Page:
Workers Compensation: When Is a Worker Not an Employee?
Self-employed individuals who hire others without
purchasing workers comp insurance assume a serious liability.
Workers compensation is a
double-edged sword: It benefits employees who are hurt on the job, and it
protects employers and co-workers from injured employees’ claims.
disputes still occur, though, especially when there’s uncertainty over whether
the injured person was an employee as defined by the Workers Compensation Act
and related case law.
A.R.S. § 23-901, an employee is anyone in the service of an “employer” as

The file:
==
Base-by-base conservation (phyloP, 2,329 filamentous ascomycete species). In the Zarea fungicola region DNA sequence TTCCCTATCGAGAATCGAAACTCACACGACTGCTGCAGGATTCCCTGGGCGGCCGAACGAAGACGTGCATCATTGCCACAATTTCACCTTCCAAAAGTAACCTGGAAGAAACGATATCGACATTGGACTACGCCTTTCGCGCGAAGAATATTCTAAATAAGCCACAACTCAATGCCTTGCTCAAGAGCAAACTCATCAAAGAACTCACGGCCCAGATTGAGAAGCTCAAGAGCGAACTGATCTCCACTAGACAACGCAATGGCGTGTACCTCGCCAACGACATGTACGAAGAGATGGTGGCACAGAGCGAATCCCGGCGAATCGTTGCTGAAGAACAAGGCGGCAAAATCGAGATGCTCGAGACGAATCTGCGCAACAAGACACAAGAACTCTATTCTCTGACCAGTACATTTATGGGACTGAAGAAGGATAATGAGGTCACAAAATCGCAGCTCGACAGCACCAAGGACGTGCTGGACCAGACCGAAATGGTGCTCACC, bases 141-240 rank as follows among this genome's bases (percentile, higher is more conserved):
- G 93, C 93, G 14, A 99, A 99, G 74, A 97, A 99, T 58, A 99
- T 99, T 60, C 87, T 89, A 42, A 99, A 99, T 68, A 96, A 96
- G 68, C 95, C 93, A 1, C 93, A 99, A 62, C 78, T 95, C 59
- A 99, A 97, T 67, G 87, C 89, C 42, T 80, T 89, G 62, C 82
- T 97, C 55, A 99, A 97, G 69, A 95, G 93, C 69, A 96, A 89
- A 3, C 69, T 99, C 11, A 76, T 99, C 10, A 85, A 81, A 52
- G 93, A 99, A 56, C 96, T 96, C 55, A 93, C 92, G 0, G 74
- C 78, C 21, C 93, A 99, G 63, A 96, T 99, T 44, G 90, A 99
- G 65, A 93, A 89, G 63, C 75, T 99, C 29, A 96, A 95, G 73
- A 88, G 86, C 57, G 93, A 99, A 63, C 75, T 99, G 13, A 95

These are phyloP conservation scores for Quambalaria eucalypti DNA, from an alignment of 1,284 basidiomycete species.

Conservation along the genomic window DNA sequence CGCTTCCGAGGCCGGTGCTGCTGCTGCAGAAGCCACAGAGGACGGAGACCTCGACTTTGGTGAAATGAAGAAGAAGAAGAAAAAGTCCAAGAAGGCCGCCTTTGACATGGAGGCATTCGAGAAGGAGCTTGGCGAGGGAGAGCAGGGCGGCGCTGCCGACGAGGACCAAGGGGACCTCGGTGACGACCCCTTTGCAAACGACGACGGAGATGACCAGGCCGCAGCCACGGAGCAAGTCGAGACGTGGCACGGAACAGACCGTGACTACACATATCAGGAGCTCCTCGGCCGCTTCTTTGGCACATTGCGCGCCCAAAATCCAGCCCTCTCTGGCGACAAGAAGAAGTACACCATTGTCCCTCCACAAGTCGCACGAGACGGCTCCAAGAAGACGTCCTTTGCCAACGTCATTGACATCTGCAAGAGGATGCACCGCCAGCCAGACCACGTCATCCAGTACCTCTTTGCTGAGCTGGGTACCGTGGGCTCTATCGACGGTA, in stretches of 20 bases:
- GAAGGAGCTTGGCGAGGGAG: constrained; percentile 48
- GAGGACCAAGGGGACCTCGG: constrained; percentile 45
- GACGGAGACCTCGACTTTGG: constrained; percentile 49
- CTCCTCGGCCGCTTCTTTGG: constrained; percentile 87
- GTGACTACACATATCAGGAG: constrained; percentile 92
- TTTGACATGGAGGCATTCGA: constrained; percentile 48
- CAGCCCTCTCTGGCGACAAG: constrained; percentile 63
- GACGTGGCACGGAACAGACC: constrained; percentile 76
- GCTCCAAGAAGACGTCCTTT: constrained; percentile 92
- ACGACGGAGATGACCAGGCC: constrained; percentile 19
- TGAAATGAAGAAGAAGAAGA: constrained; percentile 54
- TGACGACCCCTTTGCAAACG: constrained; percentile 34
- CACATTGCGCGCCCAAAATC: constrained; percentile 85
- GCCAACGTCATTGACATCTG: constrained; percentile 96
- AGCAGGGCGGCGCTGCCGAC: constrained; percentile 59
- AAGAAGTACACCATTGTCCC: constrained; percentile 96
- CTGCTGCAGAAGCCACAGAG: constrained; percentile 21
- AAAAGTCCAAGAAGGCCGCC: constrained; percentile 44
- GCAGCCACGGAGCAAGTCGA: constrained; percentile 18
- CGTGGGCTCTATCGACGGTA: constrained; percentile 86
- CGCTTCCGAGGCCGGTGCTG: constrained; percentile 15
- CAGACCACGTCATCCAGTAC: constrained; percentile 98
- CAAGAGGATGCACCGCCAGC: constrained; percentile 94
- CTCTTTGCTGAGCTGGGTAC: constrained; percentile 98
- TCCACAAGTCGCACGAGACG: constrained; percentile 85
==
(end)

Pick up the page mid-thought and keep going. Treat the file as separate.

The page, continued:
defined by the Act, except for someone whose employment is both casual and not
in the course of the employer’s trade, business or occupation.
If that definition seems
a little murky to you, welcome to the club. The vagueness of the statute has
prompted a series of appellate court decisions that offer little certainty or
clear guidance, particularly where the alleged “employer” is self-employed and
does not normally have employees (see
related article below).
Who Is an Employee?
Generally speaking, for an injured worker to have standing as an employee, there
must be a “contract of hire” to create an employment relationship, which may be
either express or implied.
Further, whether a
claimant is an “employee” within the meaning of the workers compensation laws
depends on several factors, including these:
Which party – the
employer or the worker – had control over the method by which the claimant
did his work?